I am one of the 3 volunteers to featured in Minister's blog post and I quote a portion of his entry.
"Ms Heng Pei Yan – a teacher– participated in the Comprehensive Marine Biodiversity Survey early this year.  Despite the risk of getting stung by marine organisms and having to trudge through knee-deep mud, she was undeterred and gamely participated in the survey simply because of her passion for nature."

The following are the links of the coverages of the event that I have found:

Media reports:
Channel NewsAsia [8 Dec 2012] - NParks sees healthy increase in volunteer numbers
AsiaOne News (SPH) - NParks volunteers honoured at inaugural event
Straits Times [8 Dec 2012] - More people volunteering at National Parks
The Sunday Times, pg 21 [9 Dec 2012] - Hats off to park volunteers

Blog posts:
National Development Minister Khaw Boon Wan - Giving back to nature
WildSingapore News

Social media:
NParks (Facebook) -

You can find out about how you can be a volunteer with NParks through their volunteer webpage.

Wild boars, hornbill and an unusual gathering of fiddler crabs at Chek Jawa

The Naked Hermit Crabs held our last guided walk at Chek Jawa for year 2012 today!

There were a number of interesting sightings at Chek Jawa today.
Upon arrival at the entrance of Chek Jawa, 3 wild boars came out of their foraging activities to meet us.
One of them approached us real close and started sniffing around without any fear. 
Wild boar sniffing at me
This can be disturbing as it could lead to unwanted accidents to members of the public if they were to start screaming and acting aggressive towards the wild boar.

Sunday, November 18, 2012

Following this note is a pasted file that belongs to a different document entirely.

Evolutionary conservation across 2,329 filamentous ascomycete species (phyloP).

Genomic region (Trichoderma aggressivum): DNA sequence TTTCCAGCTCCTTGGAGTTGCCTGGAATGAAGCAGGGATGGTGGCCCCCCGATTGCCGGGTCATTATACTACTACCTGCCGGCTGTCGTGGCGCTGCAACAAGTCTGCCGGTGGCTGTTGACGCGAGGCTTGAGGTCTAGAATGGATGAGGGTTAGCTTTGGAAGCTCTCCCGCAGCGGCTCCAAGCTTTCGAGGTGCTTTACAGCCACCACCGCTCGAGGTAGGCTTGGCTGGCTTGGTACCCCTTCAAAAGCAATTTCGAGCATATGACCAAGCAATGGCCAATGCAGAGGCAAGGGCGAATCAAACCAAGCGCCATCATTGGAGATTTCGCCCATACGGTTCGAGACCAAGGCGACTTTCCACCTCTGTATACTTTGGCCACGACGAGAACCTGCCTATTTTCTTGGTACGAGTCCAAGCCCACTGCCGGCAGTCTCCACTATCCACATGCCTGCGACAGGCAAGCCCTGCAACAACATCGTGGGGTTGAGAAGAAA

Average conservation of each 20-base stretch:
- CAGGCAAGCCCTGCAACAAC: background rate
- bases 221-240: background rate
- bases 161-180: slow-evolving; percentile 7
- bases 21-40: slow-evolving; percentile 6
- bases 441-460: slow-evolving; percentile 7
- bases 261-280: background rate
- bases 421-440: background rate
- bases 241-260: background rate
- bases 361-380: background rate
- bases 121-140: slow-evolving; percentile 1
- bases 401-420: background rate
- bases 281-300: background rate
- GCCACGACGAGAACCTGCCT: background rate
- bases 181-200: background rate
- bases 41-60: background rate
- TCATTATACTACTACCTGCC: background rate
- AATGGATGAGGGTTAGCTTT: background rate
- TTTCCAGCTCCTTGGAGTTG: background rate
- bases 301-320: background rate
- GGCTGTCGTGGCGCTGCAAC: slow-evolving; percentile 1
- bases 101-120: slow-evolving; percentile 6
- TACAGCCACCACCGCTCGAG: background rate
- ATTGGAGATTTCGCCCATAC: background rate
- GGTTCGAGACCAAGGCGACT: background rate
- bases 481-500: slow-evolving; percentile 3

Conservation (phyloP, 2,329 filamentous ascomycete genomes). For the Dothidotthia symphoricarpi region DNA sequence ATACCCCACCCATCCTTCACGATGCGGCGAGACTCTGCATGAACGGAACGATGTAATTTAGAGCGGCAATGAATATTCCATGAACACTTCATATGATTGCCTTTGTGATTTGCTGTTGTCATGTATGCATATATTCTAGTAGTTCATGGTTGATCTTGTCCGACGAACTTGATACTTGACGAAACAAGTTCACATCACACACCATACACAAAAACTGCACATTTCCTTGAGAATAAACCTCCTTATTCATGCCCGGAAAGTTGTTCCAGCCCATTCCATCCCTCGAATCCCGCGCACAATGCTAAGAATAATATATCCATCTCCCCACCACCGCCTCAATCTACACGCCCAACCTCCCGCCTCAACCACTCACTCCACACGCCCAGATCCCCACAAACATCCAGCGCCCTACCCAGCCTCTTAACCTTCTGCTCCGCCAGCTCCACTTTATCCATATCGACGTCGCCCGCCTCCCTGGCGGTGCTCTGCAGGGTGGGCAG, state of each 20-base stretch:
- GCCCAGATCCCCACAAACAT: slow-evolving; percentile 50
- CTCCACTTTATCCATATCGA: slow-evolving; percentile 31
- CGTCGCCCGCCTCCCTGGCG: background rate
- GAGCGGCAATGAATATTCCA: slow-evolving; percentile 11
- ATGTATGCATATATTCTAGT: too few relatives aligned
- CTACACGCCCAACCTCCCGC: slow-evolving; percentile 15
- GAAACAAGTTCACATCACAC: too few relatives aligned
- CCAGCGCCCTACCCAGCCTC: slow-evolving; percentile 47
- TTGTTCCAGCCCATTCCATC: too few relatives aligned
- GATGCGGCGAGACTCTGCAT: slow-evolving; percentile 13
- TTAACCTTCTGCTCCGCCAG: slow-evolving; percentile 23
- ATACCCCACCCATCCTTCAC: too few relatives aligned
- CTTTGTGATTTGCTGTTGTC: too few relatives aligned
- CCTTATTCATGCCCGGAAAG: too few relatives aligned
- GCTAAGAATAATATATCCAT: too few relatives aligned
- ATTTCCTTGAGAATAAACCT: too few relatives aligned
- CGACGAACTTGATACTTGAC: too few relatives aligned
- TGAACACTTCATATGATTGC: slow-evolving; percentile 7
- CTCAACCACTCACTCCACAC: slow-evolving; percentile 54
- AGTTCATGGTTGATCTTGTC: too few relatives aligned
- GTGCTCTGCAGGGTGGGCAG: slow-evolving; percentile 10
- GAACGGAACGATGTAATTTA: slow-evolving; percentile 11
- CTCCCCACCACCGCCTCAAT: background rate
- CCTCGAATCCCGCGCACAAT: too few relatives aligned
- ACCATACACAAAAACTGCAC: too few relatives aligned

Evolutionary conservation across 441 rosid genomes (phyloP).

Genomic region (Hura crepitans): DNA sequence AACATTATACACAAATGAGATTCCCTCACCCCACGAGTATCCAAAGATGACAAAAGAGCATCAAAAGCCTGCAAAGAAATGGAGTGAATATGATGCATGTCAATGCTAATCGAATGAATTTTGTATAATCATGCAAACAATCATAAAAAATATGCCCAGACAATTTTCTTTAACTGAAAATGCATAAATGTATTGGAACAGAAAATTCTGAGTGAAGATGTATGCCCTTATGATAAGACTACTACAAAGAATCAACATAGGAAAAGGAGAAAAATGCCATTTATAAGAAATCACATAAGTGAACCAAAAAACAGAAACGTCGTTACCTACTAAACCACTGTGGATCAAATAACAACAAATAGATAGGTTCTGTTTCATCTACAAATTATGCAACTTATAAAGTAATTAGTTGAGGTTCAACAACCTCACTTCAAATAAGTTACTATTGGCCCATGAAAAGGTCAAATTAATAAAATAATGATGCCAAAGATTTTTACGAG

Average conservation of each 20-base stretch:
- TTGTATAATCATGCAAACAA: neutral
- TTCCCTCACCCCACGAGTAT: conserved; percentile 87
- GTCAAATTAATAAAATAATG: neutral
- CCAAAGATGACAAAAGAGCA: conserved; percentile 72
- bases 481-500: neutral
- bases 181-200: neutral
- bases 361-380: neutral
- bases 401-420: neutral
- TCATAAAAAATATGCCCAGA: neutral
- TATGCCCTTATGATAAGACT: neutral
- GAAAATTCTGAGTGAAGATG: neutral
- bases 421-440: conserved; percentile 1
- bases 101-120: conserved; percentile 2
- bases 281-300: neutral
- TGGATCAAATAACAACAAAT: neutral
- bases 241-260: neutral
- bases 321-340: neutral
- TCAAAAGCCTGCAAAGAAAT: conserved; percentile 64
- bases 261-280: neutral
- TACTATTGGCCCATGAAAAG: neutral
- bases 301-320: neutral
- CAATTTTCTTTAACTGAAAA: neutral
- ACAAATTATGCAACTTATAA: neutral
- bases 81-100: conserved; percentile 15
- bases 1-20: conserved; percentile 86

Stormy Trip to Hantu Lagoon

It was a scary day for fieldtrip. Constant checking with the NEA's weather animation since afternoon shows a huge scary cloud mass heading down south.
On the boat ride, the animation on NEA's website shows a very scary angry cloud covering the western part of Singapore. Even Pulau Hantu was covered. At the pier, we were showered with the fierce blowing rain while waiting for passengers in the boat to alight.

Saturday, November 17, 2012

Fishy and Sluggy Day at St. John's Island

Oh no.... As we landed on St. John's Island via private ferry service, we could see a fierce storm covering the skies of mainland Singapore.
Look at the cloud formation on mainland.
While round a corner of the island, the sky shows some of the pretty orange sunset with the fast moving storm clouds.
Sunset and storm clouds

Thursday, November 15, 2012

Magnificently Terumbu Semakau

We are blessed with good weather today at Terumbu Semakau. It was rather hot and sunny, very different from what I experienced yesterday at Labrador rocky shore.

The word "terumbu" describes a reef that is only visible at low tide. Hence "Terumbu Semakau" refers to a submerged reef next to Semakau Landfill. You can get a better visual idea from this image.

Wednesday, November 14, 2012

Great surprises on my first seagrass monitoring.